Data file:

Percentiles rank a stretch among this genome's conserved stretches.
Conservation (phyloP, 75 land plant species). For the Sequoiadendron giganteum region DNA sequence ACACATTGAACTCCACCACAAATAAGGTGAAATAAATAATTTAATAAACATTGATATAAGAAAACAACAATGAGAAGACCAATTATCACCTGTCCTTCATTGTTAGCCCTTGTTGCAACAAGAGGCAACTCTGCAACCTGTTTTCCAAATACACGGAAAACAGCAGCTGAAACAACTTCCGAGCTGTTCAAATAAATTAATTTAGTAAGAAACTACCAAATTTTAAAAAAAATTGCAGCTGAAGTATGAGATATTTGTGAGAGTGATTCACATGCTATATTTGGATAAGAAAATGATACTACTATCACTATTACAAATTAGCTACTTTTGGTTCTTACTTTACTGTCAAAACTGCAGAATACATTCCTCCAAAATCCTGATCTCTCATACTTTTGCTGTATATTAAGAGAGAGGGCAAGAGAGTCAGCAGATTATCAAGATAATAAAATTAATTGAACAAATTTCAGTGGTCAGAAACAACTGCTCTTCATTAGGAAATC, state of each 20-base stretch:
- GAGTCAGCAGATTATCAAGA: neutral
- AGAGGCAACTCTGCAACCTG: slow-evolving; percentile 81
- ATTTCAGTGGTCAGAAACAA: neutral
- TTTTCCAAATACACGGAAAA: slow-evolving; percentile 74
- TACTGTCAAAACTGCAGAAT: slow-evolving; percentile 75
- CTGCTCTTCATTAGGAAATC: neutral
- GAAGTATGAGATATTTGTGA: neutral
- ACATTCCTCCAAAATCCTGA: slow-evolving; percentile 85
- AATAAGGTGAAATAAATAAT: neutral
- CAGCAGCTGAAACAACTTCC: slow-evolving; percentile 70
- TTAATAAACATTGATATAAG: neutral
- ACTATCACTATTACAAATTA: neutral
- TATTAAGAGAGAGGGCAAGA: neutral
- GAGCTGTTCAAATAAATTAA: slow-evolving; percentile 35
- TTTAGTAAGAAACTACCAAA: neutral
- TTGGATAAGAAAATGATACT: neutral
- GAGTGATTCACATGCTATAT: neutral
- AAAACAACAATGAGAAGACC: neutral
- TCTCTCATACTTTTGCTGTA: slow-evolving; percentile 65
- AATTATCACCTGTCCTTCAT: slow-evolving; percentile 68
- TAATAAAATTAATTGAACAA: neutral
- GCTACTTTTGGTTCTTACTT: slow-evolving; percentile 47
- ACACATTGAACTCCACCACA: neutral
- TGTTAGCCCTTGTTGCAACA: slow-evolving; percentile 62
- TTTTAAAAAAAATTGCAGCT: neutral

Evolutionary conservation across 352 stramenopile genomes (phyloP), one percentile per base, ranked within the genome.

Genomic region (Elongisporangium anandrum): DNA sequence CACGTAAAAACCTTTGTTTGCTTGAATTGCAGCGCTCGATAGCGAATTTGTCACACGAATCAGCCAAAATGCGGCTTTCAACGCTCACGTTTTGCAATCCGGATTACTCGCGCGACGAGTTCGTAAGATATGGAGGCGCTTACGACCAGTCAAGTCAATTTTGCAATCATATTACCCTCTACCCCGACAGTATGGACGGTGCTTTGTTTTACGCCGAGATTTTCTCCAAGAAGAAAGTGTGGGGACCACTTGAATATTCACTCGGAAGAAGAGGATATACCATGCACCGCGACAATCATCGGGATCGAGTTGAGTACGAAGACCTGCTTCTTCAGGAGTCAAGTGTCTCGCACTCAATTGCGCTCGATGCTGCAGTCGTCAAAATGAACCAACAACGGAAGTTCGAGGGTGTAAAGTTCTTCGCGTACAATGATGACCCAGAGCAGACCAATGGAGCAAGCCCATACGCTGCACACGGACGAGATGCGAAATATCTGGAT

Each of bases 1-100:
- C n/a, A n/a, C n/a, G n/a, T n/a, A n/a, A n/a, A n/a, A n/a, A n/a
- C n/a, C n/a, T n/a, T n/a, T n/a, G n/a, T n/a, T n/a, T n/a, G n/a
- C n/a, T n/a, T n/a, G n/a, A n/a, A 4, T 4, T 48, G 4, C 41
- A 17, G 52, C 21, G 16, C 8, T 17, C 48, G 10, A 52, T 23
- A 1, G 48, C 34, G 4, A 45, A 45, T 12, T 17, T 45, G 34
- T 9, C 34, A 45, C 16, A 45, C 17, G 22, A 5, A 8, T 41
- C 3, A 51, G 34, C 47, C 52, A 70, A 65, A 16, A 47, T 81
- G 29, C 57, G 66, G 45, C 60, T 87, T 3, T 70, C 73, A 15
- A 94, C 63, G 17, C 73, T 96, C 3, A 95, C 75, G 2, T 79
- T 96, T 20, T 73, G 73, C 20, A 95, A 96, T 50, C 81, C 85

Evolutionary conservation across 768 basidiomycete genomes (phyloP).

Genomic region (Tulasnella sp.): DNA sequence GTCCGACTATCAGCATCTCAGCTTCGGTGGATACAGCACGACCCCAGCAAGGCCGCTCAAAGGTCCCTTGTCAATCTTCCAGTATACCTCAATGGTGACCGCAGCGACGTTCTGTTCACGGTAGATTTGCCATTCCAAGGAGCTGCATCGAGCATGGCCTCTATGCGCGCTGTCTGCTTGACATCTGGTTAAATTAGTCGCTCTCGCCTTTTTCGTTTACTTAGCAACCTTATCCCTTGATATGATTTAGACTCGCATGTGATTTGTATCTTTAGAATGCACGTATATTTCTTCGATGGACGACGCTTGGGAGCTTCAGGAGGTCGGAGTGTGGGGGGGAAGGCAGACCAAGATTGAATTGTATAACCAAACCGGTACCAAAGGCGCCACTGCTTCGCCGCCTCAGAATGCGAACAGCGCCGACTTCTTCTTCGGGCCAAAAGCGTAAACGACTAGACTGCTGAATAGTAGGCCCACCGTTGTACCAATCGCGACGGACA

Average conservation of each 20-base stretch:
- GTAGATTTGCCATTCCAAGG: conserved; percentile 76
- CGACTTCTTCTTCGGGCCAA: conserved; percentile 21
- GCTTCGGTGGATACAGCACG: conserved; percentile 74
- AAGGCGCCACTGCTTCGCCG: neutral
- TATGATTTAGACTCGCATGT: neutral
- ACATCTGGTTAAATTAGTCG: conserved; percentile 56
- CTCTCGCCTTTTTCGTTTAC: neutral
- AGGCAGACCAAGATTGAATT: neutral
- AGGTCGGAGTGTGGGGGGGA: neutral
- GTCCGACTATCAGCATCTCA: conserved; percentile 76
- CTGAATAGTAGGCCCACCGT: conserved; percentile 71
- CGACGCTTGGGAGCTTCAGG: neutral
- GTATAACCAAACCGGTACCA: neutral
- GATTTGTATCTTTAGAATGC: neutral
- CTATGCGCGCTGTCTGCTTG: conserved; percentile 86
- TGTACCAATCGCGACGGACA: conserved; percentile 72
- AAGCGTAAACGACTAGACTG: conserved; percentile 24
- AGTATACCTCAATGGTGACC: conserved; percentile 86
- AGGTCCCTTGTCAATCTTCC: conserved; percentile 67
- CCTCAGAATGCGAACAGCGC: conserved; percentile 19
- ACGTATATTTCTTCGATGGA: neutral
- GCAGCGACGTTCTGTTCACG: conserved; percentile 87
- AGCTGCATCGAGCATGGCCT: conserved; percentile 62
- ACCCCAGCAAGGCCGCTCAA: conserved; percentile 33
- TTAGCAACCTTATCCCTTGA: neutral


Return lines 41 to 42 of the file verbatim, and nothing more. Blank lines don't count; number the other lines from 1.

Evolutionary conservation across 768 basidiomycete genomes (phyloP).

Genomic region (Tulasnella sp.): DNA sequence GTCCGACTATCAGCATCTCAGCTTCGGTGGATACAGCACGACCCCAGCAAGGCCGCTCAAAGGTCCCTTGTCAATCTTCCAGTATACCTCAATGGTGACCGCAGCGACGTTCTGTTCACGGTAGATTTGCCATTCCAAGGAGCTGCATCGAGCATGGCCTCTATGCGCGCTGTCTGCTTGACATCTGGTTAAATTAGTCGCTCTCGCCTTTTTCGTTTACTTAGCAACCTTATCCCTTGATATGATTTAGACTCGCATGTGATTTGTATCTTTAGAATGCACGTATATTTCTTCGATGGACGACGCTTGGGAGCTTCAGGAGGTCGGAGTGTGGGGGGGAAGGCAGACCAAGATTGAATTGTATAACCAAACCGGTACCAAAGGCGCCACTGCTTCGCCGCCTCAGAATGCGAACAGCGCCGACTTCTTCTTCGGGCCAAAAGCGTAAACGACTAGACTGCTGAATAGTAGGCCCACCGTTGTACCAATCGCGACGGACA